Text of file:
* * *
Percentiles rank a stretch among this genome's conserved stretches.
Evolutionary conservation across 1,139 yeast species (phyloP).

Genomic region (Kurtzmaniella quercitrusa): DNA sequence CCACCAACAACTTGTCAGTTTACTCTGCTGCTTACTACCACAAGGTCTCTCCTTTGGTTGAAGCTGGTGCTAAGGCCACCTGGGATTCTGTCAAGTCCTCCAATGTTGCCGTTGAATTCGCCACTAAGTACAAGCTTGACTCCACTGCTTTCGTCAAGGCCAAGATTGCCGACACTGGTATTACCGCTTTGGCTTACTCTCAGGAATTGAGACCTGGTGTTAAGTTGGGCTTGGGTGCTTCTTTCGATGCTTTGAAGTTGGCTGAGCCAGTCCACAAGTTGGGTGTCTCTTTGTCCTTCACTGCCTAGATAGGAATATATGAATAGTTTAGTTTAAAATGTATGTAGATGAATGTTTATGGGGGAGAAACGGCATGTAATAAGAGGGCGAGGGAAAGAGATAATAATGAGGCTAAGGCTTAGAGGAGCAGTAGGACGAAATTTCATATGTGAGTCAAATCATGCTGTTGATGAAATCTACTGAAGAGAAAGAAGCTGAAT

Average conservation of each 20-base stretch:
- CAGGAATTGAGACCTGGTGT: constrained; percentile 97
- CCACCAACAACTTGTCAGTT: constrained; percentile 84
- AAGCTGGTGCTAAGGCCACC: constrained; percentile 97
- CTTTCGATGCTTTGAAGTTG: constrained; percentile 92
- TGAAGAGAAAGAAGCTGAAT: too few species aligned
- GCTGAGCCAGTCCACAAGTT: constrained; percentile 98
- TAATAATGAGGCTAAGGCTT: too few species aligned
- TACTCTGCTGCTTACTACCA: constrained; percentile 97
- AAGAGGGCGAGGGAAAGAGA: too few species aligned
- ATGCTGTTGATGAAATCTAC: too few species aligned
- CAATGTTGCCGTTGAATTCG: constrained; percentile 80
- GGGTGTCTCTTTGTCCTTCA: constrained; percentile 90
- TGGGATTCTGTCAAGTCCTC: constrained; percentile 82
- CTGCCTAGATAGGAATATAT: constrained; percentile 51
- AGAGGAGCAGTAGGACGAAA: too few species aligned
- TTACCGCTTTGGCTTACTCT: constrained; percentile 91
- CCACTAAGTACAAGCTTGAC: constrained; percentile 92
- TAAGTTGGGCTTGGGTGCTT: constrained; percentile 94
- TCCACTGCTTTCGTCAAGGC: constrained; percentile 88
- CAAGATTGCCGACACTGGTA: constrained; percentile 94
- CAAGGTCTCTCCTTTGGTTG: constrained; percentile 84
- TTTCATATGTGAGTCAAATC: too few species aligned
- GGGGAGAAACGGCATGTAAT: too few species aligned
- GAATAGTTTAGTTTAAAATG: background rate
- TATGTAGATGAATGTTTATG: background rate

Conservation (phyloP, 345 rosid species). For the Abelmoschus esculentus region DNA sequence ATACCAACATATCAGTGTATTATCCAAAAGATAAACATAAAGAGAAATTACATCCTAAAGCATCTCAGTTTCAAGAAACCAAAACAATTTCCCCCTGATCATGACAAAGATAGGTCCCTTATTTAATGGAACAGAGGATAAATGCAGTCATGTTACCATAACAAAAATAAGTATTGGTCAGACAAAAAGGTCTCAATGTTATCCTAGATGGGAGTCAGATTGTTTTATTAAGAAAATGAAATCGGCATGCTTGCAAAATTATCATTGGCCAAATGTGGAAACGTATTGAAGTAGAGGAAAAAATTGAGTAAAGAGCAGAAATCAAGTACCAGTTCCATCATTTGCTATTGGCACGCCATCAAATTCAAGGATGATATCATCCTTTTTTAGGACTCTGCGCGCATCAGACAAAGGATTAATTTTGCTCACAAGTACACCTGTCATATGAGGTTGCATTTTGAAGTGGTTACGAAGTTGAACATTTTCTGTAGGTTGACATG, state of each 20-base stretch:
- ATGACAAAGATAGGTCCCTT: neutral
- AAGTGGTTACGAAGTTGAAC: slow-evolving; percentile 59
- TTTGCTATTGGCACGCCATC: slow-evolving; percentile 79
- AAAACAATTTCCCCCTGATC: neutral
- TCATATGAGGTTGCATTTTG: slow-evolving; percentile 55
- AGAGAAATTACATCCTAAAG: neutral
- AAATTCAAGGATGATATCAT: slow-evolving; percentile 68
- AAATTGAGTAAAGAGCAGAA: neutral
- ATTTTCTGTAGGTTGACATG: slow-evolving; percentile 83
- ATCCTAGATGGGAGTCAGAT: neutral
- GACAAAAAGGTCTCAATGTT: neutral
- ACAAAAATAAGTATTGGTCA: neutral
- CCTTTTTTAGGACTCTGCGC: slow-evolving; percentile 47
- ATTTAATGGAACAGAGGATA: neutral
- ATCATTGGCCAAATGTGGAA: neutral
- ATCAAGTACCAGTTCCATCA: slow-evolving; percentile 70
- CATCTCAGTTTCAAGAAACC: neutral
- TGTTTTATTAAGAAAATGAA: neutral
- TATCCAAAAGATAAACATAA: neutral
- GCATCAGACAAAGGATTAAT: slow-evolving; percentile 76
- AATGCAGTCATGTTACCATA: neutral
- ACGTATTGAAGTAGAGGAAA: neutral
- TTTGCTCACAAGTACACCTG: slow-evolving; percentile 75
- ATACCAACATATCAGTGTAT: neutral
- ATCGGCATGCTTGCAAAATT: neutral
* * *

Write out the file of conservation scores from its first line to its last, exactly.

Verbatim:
Percentiles rank a stretch among this genome's conserved stretches.
Evolutionary conservation across 1,139 yeast species (phyloP).

Genomic region (Kurtzmaniella quercitrusa): DNA sequence CCACCAACAACTTGTCAGTTTACTCTGCTGCTTACTACCACAAGGTCTCTCCTTTGGTTGAAGCTGGTGCTAAGGCCACCTGGGATTCTGTCAAGTCCTCCAATGTTGCCGTTGAATTCGCCACTAAGTACAAGCTTGACTCCACTGCTTTCGTCAAGGCCAAGATTGCCGACACTGGTATTACCGCTTTGGCTTACTCTCAGGAATTGAGACCTGGTGTTAAGTTGGGCTTGGGTGCTTCTTTCGATGCTTTGAAGTTGGCTGAGCCAGTCCACAAGTTGGGTGTCTCTTTGTCCTTCACTGCCTAGATAGGAATATATGAATAGTTTAGTTTAAAATGTATGTAGATGAATGTTTATGGGGGAGAAACGGCATGTAATAAGAGGGCGAGGGAAAGAGATAATAATGAGGCTAAGGCTTAGAGGAGCAGTAGGACGAAATTTCATATGTGAGTCAAATCATGCTGTTGATGAAATCTACTGAAGAGAAAGAAGCTGAAT

Average conservation of each 20-base stretch:
- CAGGAATTGAGACCTGGTGT: constrained; percentile 97
- CCACCAACAACTTGTCAGTT: constrained; percentile 84
- AAGCTGGTGCTAAGGCCACC: constrained; percentile 97
- CTTTCGATGCTTTGAAGTTG: constrained; percentile 92
- TGAAGAGAAAGAAGCTGAAT: too few species aligned
- GCTGAGCCAGTCCACAAGTT: constrained; percentile 98
- TAATAATGAGGCTAAGGCTT: too few species aligned
- TACTCTGCTGCTTACTACCA: constrained; percentile 97
- AAGAGGGCGAGGGAAAGAGA: too few species aligned
- ATGCTGTTGATGAAATCTAC: too few species aligned
- CAATGTTGCCGTTGAATTCG: constrained; percentile 80
- GGGTGTCTCTTTGTCCTTCA: constrained; percentile 90
- TGGGATTCTGTCAAGTCCTC: constrained; percentile 82
- CTGCCTAGATAGGAATATAT: constrained; percentile 51
- AGAGGAGCAGTAGGACGAAA: too few species aligned
- TTACCGCTTTGGCTTACTCT: constrained; percentile 91
- CCACTAAGTACAAGCTTGAC: constrained; percentile 92
- TAAGTTGGGCTTGGGTGCTT: constrained; percentile 94
- TCCACTGCTTTCGTCAAGGC: constrained; percentile 88
- CAAGATTGCCGACACTGGTA: constrained; percentile 94
- CAAGGTCTCTCCTTTGGTTG: constrained; percentile 84
- TTTCATATGTGAGTCAAATC: too few species aligned
- GGGGAGAAACGGCATGTAAT: too few species aligned
- GAATAGTTTAGTTTAAAATG: background rate
- TATGTAGATGAATGTTTATG: background rate

Conservation (phyloP, 345 rosid species). For the Abelmoschus esculentus region DNA sequence ATACCAACATATCAGTGTATTATCCAAAAGATAAACATAAAGAGAAATTACATCCTAAAGCATCTCAGTTTCAAGAAACCAAAACAATTTCCCCCTGATCATGACAAAGATAGGTCCCTTATTTAATGGAACAGAGGATAAATGCAGTCATGTTACCATAACAAAAATAAGTATTGGTCAGACAAAAAGGTCTCAATGTTATCCTAGATGGGAGTCAGATTGTTTTATTAAGAAAATGAAATCGGCATGCTTGCAAAATTATCATTGGCCAAATGTGGAAACGTATTGAAGTAGAGGAAAAAATTGAGTAAAGAGCAGAAATCAAGTACCAGTTCCATCATTTGCTATTGGCACGCCATCAAATTCAAGGATGATATCATCCTTTTTTAGGACTCTGCGCGCATCAGACAAAGGATTAATTTTGCTCACAAGTACACCTGTCATATGAGGTTGCATTTTGAAGTGGTTACGAAGTTGAACATTTTCTGTAGGTTGACATG, state of each 20-base stretch:
- ATGACAAAGATAGGTCCCTT: neutral
- AAGTGGTTACGAAGTTGAAC: slow-evolving; percentile 59
- TTTGCTATTGGCACGCCATC: slow-evolving; percentile 79
- AAAACAATTTCCCCCTGATC: neutral
- TCATATGAGGTTGCATTTTG: slow-evolving; percentile 55
- AGAGAAATTACATCCTAAAG: neutral
- AAATTCAAGGATGATATCAT: slow-evolving; percentile 68
- AAATTGAGTAAAGAGCAGAA: neutral
- ATTTTCTGTAGGTTGACATG: slow-evolving; percentile 83
- ATCCTAGATGGGAGTCAGAT: neutral
- GACAAAAAGGTCTCAATGTT: neutral
- ACAAAAATAAGTATTGGTCA: neutral
- CCTTTTTTAGGACTCTGCGC: slow-evolving; percentile 47
- ATTTAATGGAACAGAGGATA: neutral
- ATCATTGGCCAAATGTGGAA: neutral
- ATCAAGTACCAGTTCCATCA: slow-evolving; percentile 70
- CATCTCAGTTTCAAGAAACC: neutral
- TGTTTTATTAAGAAAATGAA: neutral
- TATCCAAAAGATAAACATAA: neutral
- GCATCAGACAAAGGATTAAT: slow-evolving; percentile 76
- AATGCAGTCATGTTACCATA: neutral
- ACGTATTGAAGTAGAGGAAA: neutral
- TTTGCTCACAAGTACACCTG: slow-evolving; percentile 75
- ATACCAACATATCAGTGTAT: neutral
- ATCGGCATGCTTGCAAAATT: neutral